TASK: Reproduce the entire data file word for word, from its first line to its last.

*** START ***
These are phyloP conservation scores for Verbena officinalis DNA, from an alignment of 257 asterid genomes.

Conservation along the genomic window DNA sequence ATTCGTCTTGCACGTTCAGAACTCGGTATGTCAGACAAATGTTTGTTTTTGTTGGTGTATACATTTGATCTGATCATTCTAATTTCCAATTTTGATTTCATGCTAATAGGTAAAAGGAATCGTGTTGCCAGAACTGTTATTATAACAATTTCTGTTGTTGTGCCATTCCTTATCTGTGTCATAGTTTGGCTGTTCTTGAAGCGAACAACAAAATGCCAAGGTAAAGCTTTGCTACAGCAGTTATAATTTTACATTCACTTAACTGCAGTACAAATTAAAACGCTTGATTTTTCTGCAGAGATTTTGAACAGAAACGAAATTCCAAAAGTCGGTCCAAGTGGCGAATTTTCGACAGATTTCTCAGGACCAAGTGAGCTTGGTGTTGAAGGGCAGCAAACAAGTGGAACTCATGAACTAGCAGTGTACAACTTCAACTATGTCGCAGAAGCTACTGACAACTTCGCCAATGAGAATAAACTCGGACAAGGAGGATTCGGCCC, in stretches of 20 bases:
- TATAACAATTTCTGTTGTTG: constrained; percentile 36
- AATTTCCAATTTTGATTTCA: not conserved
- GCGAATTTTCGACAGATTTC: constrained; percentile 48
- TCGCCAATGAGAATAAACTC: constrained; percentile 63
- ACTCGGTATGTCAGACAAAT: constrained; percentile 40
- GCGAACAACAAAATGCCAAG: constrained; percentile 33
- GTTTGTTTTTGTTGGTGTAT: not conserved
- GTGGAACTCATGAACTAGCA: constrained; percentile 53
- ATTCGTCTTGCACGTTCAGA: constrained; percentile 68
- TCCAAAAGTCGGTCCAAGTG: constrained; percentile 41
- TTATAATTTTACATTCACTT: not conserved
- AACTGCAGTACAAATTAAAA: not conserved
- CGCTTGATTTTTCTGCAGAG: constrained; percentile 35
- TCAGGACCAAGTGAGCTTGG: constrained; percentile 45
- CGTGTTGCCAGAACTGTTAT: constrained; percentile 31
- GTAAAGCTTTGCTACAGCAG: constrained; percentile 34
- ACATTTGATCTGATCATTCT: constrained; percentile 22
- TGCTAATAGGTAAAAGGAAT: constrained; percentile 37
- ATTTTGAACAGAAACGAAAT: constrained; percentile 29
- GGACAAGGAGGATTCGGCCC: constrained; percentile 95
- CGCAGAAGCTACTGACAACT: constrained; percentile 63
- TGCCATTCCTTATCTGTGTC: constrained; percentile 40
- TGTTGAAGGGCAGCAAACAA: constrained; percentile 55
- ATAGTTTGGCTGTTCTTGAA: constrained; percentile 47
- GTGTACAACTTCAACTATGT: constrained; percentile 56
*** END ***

These are phyloP conservation scores for Verbena officinalis DNA, from an alignment of 257 asterid genomes.

Conservation along the genomic window DNA sequence ATTCGTCTTGCACGTTCAGAACTCGGTATGTCAGACAAATGTTTGTTTTTGTTGGTGTATACATTTGATCTGATCATTCTAATTTCCAATTTTGATTTCATGCTAATAGGTAAAAGGAATCGTGTTGCCAGAACTGTTATTATAACAATTTCTGTTGTTGTGCCATTCCTTATCTGTGTCATAGTTTGGCTGTTCTTGAAGCGAACAACAAAATGCCAAGGTAAAGCTTTGCTACAGCAGTTATAATTTTACATTCACTTAACTGCAGTACAAATTAAAACGCTTGATTTTTCTGCAGAGATTTTGAACAGAAACGAAATTCCAAAAGTCGGTCCAAGTGGCGAATTTTCGACAGATTTCTCAGGACCAAGTGAGCTTGGTGTTGAAGGGCAGCAAACAAGTGGAACTCATGAACTAGCAGTGTACAACTTCAACTATGTCGCAGAAGCTACTGACAACTTCGCCAATGAGAATAAACTCGGACAAGGAGGATTCGGCCC, in stretches of 20 bases:
- TATAACAATTTCTGTTGTTG: constrained; percentile 36
- AATTTCCAATTTTGATTTCA: not conserved
- GCGAATTTTCGACAGATTTC: constrained; percentile 48
- TCGCCAATGAGAATAAACTC: constrained; percentile 63
- ACTCGGTATGTCAGACAAAT: constrained; percentile 40
- GCGAACAACAAAATGCCAAG: constrained; percentile 33
- GTTTGTTTTTGTTGGTGTAT: not conserved
- GTGGAACTCATGAACTAGCA: constrained; percentile 53
- ATTCGTCTTGCACGTTCAGA: constrained; percentile 68
- TCCAAAAGTCGGTCCAAGTG: constrained; percentile 41
- TTATAATTTTACATTCACTT: not conserved
- AACTGCAGTACAAATTAAAA: not conserved
- CGCTTGATTTTTCTGCAGAG: constrained; percentile 35
- TCAGGACCAAGTGAGCTTGG: constrained; percentile 45
- CGTGTTGCCAGAACTGTTAT: constrained; percentile 31
- GTAAAGCTTTGCTACAGCAG: constrained; percentile 34
- ACATTTGATCTGATCATTCT: constrained; percentile 22
- TGCTAATAGGTAAAAGGAAT: constrained; percentile 37
- ATTTTGAACAGAAACGAAAT: constrained; percentile 29
- GGACAAGGAGGATTCGGCCC: constrained; percentile 95
- CGCAGAAGCTACTGACAACT: constrained; percentile 63
- TGCCATTCCTTATCTGTGTC: constrained; percentile 40
- TGTTGAAGGGCAGCAAACAA: constrained; percentile 55
- ATAGTTTGGCTGTTCTTGAA: constrained; percentile 47
- GTGTACAACTTCAACTATGT: constrained; percentile 56